The TDA's three new measures augment the agency's existing Industrial Collaboration Programme (ICP), which commits foreign defence contractors to engage with Malaysian industry.

The new strategies include supporting local skills advancement, supporting the development of local small and medium-sized enterprises (SMEs), and encouraging collaboration between contractors and local industry.

The training programme is focused on leveraging industrial collaboration to support employment opportunities particularly in technical, high-skilled, and specialised fields, said the TDA. This includes emphasis on ‘upskilling' opportunities through the ICP that are funded by contractors. Such activity will be encouraged through ICP multipliers.


Get the full article by
Already a Janes subscriber? Keep reading


US Army recompetes CROWS contract, royalty fee attached for outside vendor

by Ashley Roque

A US Army Robotic Combat Vehicle-Light (RCV-L) prototype outfitted with CROWS-J. The service is currently hosting a CROWS recompete competition. (US Army)

The US Army has launched a Common Remotely Operating Weapon Station (CROWS) competition valued up to USD1.5 billion that allows companies other than the prime contractor, Kongsberg Defence & Aerospace, to vie for the deal. However, there is a caveat; other vendors must factor in a mandatory USD10,000 per system royalty fee for Kongsberg if they win.

In late August, the service issued a remote weapon station (RWS) request for procurement to cover continued support for fielded CROWS systems and for new designs. In essence, the service is asking vendors whether they can build the Norwegian company's RWS at a ‘better value' to the government.

“The programme will support new and emerging customer requirements to include RWS variants such as Abrams Low Profile, Navy Mk-50, United States Marine Corps (USMC) Amphibious Remote Weapon Station (ARWS), and Stryker,” the army wrote. Parties interested in bidding on the contract have until 22 November to submit their proposals and the service anticipates awarding a single contract worth up to USD1.5 billion.


Get the full article by
Already a Janes subscriber? Keep reading


Lockheed Martin reveals LMXT offering for USAF KC-Y tanker competition

by Gareth Jennings

Revealed on 17 September, the LMXT is being offered to the USAF for the service's KC-Y competition. (Lockheed Martin )

Lockheed Martin has revealed the LMXT aircraft that it is to bid for the US Air Force (USAF) KC-Y tanker competition, also known as Bridge Tanker.

Disclosed on 17 September, the LMXT will be a US-built and USAF-specific version of the Airbus Defence and Space (DS) A330-200 MultiRole Tanker Transport (MRTT) aircraft that is borne out of a teaming arrangement between the two companies, which was first announced in December 2018.

“The LMXT complements the US Air Force's tanker capabilities by providing the most advanced aerial refueller to meet America's immediate and long-term mission requirements. The LMXT strengthens and expands the US aerospace-industrial base by working with existing and new American suppliers. The LMXT also cultivates and sustains high-tech, high-skill American manufacturing jobs,” Lockheed Martin said.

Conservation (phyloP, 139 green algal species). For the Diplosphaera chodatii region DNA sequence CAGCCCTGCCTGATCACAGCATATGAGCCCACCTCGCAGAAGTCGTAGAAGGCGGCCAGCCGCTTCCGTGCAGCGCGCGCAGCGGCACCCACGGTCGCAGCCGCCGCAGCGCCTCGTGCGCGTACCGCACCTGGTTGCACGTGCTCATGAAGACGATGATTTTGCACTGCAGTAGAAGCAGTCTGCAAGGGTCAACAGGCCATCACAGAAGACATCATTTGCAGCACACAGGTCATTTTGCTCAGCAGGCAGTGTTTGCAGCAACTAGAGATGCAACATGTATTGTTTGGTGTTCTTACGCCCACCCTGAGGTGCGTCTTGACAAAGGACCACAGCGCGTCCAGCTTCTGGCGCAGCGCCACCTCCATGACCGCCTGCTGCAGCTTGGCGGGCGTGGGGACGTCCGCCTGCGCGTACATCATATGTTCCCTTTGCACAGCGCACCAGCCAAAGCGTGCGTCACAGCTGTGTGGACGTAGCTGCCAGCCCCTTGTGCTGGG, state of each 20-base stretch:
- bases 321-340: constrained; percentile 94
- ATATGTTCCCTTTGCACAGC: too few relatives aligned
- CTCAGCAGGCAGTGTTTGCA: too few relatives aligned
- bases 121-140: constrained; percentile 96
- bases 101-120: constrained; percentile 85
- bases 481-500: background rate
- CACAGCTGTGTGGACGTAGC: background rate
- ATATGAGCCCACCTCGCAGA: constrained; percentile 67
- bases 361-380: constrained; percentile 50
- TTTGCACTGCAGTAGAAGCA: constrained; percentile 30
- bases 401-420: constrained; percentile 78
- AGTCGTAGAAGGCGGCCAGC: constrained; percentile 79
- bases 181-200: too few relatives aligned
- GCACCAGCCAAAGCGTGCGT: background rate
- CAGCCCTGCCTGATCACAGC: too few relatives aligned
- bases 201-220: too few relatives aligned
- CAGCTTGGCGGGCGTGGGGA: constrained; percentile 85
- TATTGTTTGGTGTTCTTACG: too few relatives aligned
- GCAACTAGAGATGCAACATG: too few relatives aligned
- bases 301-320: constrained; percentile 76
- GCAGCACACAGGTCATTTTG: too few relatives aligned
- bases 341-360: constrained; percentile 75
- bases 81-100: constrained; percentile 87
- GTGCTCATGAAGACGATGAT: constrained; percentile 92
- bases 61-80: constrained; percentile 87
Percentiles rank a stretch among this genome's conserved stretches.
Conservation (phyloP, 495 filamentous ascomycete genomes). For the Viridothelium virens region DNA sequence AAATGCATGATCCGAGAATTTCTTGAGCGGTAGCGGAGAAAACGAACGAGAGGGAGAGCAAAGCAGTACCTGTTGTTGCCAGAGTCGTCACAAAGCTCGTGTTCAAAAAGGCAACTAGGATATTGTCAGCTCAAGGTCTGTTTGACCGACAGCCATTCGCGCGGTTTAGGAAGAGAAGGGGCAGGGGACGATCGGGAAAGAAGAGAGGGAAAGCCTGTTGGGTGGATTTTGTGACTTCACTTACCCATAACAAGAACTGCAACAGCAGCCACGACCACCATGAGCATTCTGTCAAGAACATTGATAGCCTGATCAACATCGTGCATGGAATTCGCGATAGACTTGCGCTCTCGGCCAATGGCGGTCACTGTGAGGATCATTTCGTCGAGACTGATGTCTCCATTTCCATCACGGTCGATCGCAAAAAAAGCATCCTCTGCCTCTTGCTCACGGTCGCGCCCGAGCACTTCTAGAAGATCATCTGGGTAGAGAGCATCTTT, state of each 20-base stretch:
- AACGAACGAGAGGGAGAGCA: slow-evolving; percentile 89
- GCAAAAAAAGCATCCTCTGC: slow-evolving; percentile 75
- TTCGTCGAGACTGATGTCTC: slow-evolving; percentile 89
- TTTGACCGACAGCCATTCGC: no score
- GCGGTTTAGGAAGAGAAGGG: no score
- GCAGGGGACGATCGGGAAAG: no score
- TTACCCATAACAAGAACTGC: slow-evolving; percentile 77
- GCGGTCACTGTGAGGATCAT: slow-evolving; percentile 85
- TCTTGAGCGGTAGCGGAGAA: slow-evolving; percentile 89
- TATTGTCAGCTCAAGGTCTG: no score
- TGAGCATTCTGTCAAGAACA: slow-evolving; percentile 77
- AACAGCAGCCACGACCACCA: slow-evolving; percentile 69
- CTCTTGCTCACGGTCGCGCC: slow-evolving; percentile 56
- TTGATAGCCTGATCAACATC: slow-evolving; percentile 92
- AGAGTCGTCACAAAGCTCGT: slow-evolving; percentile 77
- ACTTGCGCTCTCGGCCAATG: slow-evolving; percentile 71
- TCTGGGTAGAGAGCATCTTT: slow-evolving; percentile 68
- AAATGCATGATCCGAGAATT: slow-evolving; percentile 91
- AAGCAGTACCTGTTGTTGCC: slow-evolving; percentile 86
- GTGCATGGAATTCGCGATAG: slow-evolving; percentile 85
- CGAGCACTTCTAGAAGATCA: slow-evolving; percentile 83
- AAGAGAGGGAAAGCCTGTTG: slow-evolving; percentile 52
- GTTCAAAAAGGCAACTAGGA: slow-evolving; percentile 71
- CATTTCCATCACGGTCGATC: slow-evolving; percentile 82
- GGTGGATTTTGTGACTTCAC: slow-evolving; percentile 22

Get the full article by
Already a Janes subscriber? Keep reading


UK to explore alternative PNT methods

by Richard Scott

The UK Ministry of Defence (MoD) has awarded a cluster of contracts under which industry will explore novel means of timing and navigation in the event of disruption to global navigation satellite systems (GNSSs).

The Alternative Navigation research initiative will investigate alternative techniques to provide a position, navigation, and timing (PNT) solution in order to improve resilience to GNSS denial.

GNSSs operate by computing signals broadcast from a constellation of synchronised satellites. Its use increasingly underpins precise and secure navigation for military users, but it is vulnerable to interference, spoofing, signal blockage or constellation failure that may result in GNSS denial.

Accordingly, the Space Delivery Team within the MoD's Defence Equipment and Support organisation has placed seven contracts, worth a total of about GBP3.8 million, with six companies. Three different approaches to PNT are being addressed.

Teledyne UK was contracted to explore a resilient timing source that is designed to maintain accuracy if GPS is not available. The focus is on atomic clock technology, particularly Quantum Clocks.


Get the full article by
Already a Janes subscriber? Keep reading


https://www.janes.com/defence-news/malaysia-boosts-industry-collaboration-requirements-in-response-to-covid-19/

Malaysia's Technology Depository Agency (TDA) has launched a series of economic-recovery strategies ...

Malaysia boosts industry collaboration requirements in response to Covid-19

by Jon Grevatt

Malaysia's Technology Depository Agency (TDA) has launched a series of economic-recovery strategies linked to procurement in strategic sectors including defence.

Malaysia's defence procurement expenditure is forecast by Janes Defence Budgets to remain relatively flat at about USD900 million a year during the near term before climbing in the second half of the 2020s.  (Janes Defence Budgets)